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Longinius

Serbian primeminister assassinated

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As I said in the other thread, this is extremely bad both for Serbia and for the international community's dealing with Serbia. Djindjic was one of the very few moderate Serb leaders and he was essential in the extradition of Milosevic to the Hague. He was also one of the few that wanted Serbia to fully cooperate with the international community and accept responsibility for the war crimes comitted. Djindjic was also involved in getting rid of the influence of the mafia from Serbian commerce and politics.

May he rest in peace.

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</span><table border="0" align="center" width="95%" cellpadding="3" cellspacing="1"><tr><td>Quote (denoir @ Mar. 12 2003,16:14)</td></tr><tr><td id="QUOTE">Djindjic was one of the very few moderate Serb leaders and he was essential in the extradition of Milosevic to the Hague. He was also one of the few that wanted Serbia to fully cooperate with the international community and accept responsibility for the war crimes comitted. Djindjic was also involved in getting rid of the influence of the mafia from Serbian commerce and politics.<span id='postcolor'>

That'll kill anybody. sad.gif

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From The Guardian:

</span><table border="0" align="center" width="95%" cellpadding="3" cellspacing="1"><tr><td>Quote </td></tr><tr><td id="QUOTE">Only last month, Mr Djindjic survived an alleged assassination attempt when a lorry cut across his motorcade. He later dismissed the February 21 incident as a "futile effort" that could not stop democratic reforms.<span id='postcolor'>

Looks like he wasn't particulary popular in former Yugoslavia (I'm not using the word Serbia because the people behind this assassination might well come from the neighbouring countries). I guess this is a prime example how there is a lot of work to do and things to solve in the Balkans before a complete peace can be reached.

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</span><table border="0" align="center" width="95%" cellpadding="3" cellspacing="1"><tr><td>Quote (cam0flage @ Mar. 12 2003,15:23)</td></tr><tr><td id="QUOTE">Looks like he wasn't particulary popular in former Yugoslavia (I'm not using the word Serbia because the people behind this assassination might well come from the neighbouring countries).<span id='postcolor'>

Wrong interpretation. The only ones that didn't like Djindjic were the Serbian nationalists. All the other countries on the Balkans liked him. This has nothing to do with the other countries, it's strictly a Serbian matter.

</span><table border="0" align="center" width="95%" cellpadding="3" cellspacing="1"><tr><td>Quote </td></tr><tr><td id="QUOTE">I guess this is a prime example how there is a lot of work to do and things to solve in the Balkans before a complete peace can be reached.<span id='postcolor'>

This has nothing to do with peace or war. He was most likely assasinated by the mob or by hardcore Milosevic supporters.

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Apparently the local police have yet to apprehend the suspects in the shooting as the city center has been cordoned off and the Belgrade airport has been closed.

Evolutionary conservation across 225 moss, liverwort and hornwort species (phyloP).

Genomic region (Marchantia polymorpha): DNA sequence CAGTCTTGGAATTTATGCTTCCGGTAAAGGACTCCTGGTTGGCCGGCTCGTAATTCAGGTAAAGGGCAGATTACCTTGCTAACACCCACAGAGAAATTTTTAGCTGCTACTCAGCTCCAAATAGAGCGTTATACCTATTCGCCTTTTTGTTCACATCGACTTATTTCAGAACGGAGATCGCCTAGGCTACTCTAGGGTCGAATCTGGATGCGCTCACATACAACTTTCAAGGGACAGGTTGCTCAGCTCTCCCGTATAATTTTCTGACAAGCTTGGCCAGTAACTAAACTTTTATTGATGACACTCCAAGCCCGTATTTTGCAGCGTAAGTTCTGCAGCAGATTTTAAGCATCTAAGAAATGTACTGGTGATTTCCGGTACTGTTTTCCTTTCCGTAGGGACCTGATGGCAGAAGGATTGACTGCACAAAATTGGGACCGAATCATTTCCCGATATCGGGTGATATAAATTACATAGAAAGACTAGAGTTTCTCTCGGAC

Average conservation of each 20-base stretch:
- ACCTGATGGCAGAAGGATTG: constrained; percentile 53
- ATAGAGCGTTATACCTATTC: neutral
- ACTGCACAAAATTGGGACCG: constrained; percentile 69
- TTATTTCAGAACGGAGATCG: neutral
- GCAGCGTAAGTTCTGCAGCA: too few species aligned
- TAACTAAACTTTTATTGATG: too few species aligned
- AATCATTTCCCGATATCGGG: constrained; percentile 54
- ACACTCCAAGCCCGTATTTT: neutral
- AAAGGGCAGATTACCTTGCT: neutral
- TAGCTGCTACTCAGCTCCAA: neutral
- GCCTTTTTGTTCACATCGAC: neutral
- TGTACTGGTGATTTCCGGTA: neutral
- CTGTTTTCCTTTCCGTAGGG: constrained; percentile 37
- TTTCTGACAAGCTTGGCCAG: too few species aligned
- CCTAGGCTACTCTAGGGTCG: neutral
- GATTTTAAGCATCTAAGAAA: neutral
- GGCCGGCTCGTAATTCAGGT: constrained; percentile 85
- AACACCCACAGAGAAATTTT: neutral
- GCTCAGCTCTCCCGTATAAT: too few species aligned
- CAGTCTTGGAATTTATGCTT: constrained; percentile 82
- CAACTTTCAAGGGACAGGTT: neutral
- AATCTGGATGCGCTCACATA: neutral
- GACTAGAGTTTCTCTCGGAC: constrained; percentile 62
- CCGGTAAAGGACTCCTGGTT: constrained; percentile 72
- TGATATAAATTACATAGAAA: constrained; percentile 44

I guessed he pissed off too many of the "wrong" sort of people. confused.gif

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</span><table border="0" align="center" width="95%" cellpadding="3" cellspacing="1"><tr><td>Quote (Blaegis @ Mar. 12 2003,15:42)</td></tr><tr><td id="QUOTE">Yeah, but why close off the airport if they have their suspects?<span id='postcolor'>

There might be two or there might be 30 people involved..

I guess that they do not know so they close the airports.

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</span><table border="0" align="center" width="95%" cellpadding="3" cellspacing="1"><tr><td>Quote (denoir @ Mar. 12 2003,17:28)</td></tr><tr><td id="QUOTE"></span><table border="0" align="center" width="95%" cellpadding="3" cellspacing="1"><tr><td>Quote (cam0flage @ Mar. 12 2003,15:23)</td></tr><tr><td id="QUOTE">Looks like he wasn't particulary popular in former Yugoslavia (I'm not using the word Serbia because the people behind this assassination might well come from the neighbouring countries).<span id='postcolor'>

Wrong interpretation. The only ones that didn't like Djindjic were the Serbian nationalists. All the other countries on the Balkans liked him. This has nothing to do with the other countries, it's strictly a Serbian matter.<span id='postcolor'>

I know you have been in Kosovo as a peacekeeper and probably know a lot more about the area than I do, but I wouldn't rule out foreign involvement. There have been assassinations of high ranking Serb officials before, which probably have been done by people outside Serbia. I believe the neighbouring countries still harbor a big continent of people with extremist nature and hatred of Serbs. I also agree with you, it could well have been supporters of the old Serb regime.

Assassination of "Arkan"

</span><table border="0" align="center" width="95%" cellpadding="3" cellspacing="1"><tr><td>Quote </td></tr><tr><td id="QUOTE">Belgrade. Saturday, 15 January 2000. 5.51pm. The indicted warlord Zeljko "Arkan" Raznatovic is sipping tea in the foyer of the Intercontinental Hotel. Evil, ebullient, flamboyant and fat, he sits back, flush on the receipts of his criminal earnings. Then, with the lobby in pleasurable commotion, the bullets begin to fly like hail in Raznatovic's direction.